Andre Iguodala 2014–2015 Season in Review


Throughout the offseason, Blue Man Hoop will be reviewing the Golden State Warriors’ 2014-15 season with breakdowns of the performances of each individual player.

The Numbers

In what was perhaps the biggest sacrifice made by any Warriors player this season, Andre Iguodala relinquished his starting role to Harrison Barnes in order to instill confidence in the young player and provide veteran leadership off the bench. As a result, Iguodala averaged 7.8 points, 3.3 rebounds and 3.0 assists in a career low 27 minutes per game.

His regular season numbers may not stand out,  but his overall impact on the Warriors’ success goes beyond the box score. Iguodala is a consummate professional and a true definition of a team player. He elevated his play during the biggest stage of his career against the current best player in the world. In the NBA Finals, Iguodala averaged 16.3 points, 5.8 rebounds, and 4 assists while shooting 40 percent beyond the arc and making 53 percent of his field goal attempts. He had a +/- rating of + 10.3 in the finals.

Iguodala’s stellar defense on LeBron James and his imprint on the pace of Games 4-6 were pivotal, resulting in the first NBA championship for the franchise in 40 years.

The Positives

Jun 14, 2015; Oakland, CA, USA; Cleveland Cavaliers forward

LeBron James

(23) drives to the basket against Golden State Warriors guard Andre Iguodala (9) during the fourth quarter in game five of the NBA Finals at Oracle Arena. Mandatory Credit: Bob Donnan-USA TODAY Sports

Versatility. It’s what made the Warriors the best regular season team and eventual NBA champions. Andre Iguodala is arguably the most versatile Warriors player on both ends of the floor. He can facilitate while being the primary ball handler, which opens up looks for Stephen Curry and Klay Thompson.

He can shoot. He made about 35 percent of his threes in the regular season but improved significantly in the finals, shooting at around 40 percent.

He can push the tempo. With Iguodala on the court the Warriors had a 108.8 offensive rating while scoring 101.9 points per 48 minutes. Without him, they had a 91.2 offensive rating while scoring only 83.8 points per 48 minutes.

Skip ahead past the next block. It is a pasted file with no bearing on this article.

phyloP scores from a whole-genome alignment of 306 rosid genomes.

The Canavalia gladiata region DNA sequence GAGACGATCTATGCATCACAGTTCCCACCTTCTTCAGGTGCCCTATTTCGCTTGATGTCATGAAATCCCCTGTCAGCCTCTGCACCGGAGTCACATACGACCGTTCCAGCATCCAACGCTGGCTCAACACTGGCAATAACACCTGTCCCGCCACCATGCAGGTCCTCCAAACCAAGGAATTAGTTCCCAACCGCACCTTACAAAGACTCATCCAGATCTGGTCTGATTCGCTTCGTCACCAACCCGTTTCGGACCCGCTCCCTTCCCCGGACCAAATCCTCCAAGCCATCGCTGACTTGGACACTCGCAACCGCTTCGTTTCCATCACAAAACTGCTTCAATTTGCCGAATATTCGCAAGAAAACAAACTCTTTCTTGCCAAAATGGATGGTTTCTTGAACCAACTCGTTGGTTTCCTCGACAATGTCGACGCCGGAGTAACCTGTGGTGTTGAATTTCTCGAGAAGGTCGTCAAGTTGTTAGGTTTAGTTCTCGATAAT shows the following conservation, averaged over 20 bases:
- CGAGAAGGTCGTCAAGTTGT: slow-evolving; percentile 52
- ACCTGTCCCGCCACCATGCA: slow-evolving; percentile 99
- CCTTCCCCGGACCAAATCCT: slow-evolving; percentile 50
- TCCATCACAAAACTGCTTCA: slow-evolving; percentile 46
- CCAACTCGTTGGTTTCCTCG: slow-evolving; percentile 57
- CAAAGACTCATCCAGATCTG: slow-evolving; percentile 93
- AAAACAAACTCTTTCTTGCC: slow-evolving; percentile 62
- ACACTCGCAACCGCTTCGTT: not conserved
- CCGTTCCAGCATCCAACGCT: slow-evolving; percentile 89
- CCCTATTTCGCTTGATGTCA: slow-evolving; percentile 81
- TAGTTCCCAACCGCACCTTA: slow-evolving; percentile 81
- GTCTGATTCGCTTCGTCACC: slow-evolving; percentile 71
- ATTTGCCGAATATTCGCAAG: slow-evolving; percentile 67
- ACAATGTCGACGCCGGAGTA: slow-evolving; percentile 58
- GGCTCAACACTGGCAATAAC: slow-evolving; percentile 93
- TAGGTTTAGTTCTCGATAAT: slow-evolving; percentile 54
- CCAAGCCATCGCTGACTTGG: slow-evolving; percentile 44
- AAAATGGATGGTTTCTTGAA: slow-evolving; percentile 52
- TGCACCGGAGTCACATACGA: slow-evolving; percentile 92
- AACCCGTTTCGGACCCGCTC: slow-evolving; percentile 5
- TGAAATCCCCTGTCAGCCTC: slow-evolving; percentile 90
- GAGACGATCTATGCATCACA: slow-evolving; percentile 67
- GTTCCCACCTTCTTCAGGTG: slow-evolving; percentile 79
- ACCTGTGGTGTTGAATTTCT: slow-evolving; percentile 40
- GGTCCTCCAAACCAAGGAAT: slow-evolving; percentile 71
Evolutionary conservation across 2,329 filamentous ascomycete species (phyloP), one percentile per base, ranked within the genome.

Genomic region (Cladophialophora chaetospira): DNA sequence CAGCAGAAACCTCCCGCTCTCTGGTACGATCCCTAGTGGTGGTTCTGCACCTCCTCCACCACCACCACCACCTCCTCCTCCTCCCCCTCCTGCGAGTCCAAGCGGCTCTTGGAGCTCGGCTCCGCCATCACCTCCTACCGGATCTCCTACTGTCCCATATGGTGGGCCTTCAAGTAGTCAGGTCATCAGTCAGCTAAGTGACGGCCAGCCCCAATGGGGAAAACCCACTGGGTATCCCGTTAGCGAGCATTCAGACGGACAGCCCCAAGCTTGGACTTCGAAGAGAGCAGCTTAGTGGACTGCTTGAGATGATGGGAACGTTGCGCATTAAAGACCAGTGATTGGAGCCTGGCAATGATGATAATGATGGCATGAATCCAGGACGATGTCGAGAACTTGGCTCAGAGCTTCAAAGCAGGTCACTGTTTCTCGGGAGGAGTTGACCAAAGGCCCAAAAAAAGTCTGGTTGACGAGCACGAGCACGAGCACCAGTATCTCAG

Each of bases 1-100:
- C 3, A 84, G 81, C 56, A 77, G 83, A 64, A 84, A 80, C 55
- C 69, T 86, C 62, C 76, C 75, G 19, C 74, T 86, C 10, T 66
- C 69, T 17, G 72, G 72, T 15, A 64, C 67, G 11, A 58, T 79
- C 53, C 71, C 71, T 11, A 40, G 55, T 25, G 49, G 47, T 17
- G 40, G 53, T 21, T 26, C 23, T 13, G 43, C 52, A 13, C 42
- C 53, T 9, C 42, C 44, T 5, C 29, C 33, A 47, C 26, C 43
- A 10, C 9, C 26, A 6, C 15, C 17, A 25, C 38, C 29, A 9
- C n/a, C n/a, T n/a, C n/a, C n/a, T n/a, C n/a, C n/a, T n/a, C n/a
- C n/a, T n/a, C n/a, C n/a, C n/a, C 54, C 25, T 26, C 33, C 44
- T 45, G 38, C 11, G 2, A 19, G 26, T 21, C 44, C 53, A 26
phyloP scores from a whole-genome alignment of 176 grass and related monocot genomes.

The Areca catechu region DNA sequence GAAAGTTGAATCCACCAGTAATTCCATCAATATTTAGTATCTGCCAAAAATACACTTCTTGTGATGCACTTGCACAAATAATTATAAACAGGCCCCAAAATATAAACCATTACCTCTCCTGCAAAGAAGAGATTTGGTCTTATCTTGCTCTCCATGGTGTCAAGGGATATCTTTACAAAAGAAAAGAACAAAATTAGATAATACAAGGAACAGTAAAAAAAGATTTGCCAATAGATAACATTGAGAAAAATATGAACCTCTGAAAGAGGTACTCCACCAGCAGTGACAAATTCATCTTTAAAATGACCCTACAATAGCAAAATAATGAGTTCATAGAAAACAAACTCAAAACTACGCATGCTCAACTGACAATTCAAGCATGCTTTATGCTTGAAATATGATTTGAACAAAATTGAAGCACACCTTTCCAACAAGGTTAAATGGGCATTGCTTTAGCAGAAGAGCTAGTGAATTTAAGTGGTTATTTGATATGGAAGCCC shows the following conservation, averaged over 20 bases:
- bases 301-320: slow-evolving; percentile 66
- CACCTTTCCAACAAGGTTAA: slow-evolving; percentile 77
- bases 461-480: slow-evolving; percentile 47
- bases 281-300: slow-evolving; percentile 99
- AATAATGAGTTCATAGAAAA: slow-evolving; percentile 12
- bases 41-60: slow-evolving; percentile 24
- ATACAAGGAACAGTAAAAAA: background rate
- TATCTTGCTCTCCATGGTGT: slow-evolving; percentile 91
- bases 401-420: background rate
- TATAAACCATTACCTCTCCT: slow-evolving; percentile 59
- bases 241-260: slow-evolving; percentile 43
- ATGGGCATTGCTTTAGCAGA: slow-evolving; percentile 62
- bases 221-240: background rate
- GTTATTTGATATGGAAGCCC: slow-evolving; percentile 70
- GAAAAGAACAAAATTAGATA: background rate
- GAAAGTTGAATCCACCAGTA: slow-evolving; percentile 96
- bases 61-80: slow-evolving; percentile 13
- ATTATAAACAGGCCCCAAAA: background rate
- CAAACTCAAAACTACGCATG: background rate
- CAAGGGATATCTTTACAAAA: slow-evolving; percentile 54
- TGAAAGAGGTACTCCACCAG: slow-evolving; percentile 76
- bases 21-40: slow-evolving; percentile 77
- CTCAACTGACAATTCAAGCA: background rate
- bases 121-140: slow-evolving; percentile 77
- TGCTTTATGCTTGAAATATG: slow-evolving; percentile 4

His offensive impact was apparent when he was inserted into the starting lineup for the first time all season in Game 4 of the Finals. The Warriors were finally able to play comfortably at their own pace with Iguodala on the court. His ability to run the floor gives the Warriors their offensive identity. In addition, his ability to knock down the open shot and finish at the rim gave the Warriors much-needed scoring throughout the playoffs.

Iguodala’s strongest skill set is his defense. If not for him, the Cavaliers may have taken Game 1 on a game-winning drive by James that could have changed the outcome of the series. Iguodala was a monster on defense all season, with a penchant for playing the passing lanes, which resulted in easy transition buckets.

While his off-ball defense was incredible all year, he stepped up his on-ball defense against James, who shot only 33 percent from the field in the Finals when being guarded by Iguodala. He’s able to play aggressive defense on the perimeter while also having the quickness and length to recover on drives and contest the shot.

He’s also an underrated post defender, as he was able to force LeBron to take difficult fade aways and highly contested layups. Iguodala is absolutely essential to the team’s defensive identity.

The Negatives

Free throw shooting is perhaps Iguodala’s biggest flaw. He shot at nearly 60 percent during the regular season but regressed considerably in the playoffs, making only 41.5 percent of his free throws. He’s a career 71.7 percent free throw shooter, but his recent free throw woes in the previous two seasons have occasionally made him a liability.

His mechanics show no flaws, however. This seems to be a confidence issue, as we’ve witnessed him converting his free throws when he has a good offensive rhythm going. His poor free throw shooting seems to be a factor in his other huge flaw

He also shows a lack of aggression at times. Throughout the season, we would witness Iguodala make a strong move to the rim only to dump it off to a trailing teammate or kick it out to someone in the corner, instead of making an easy basket. While selflessness was a key factor in the championship run, Iguodala can be almost too selfless on the court. He often passes up easy scoring opportunities in order to get his teammates good looks. Ball movement is crucial to the team’s success, but Iguodala could certainly look to score more often.

Despite his occasional tentativeness, he found the perfect balance between scoring and distributing in the Finals. He picked up the scoring slack in the playoffs, dropping 22 points in the series-defining Game 4, and 25 during the championship-clinching Game 6.

Best Moment

Is there honestly a better feeling than winning the Finals MVP award and beating the best player in the league? For a man who didn’t start throughout the entire season until Game 4 of the Finals, this achievement is unparalleled. Curry’s value to this team is immeasurable, but Iguodala being rewarded for his role of the ultimate team player is perhaps his greatest moment of the season.

Next: Iguodala's Invaluable Final Performance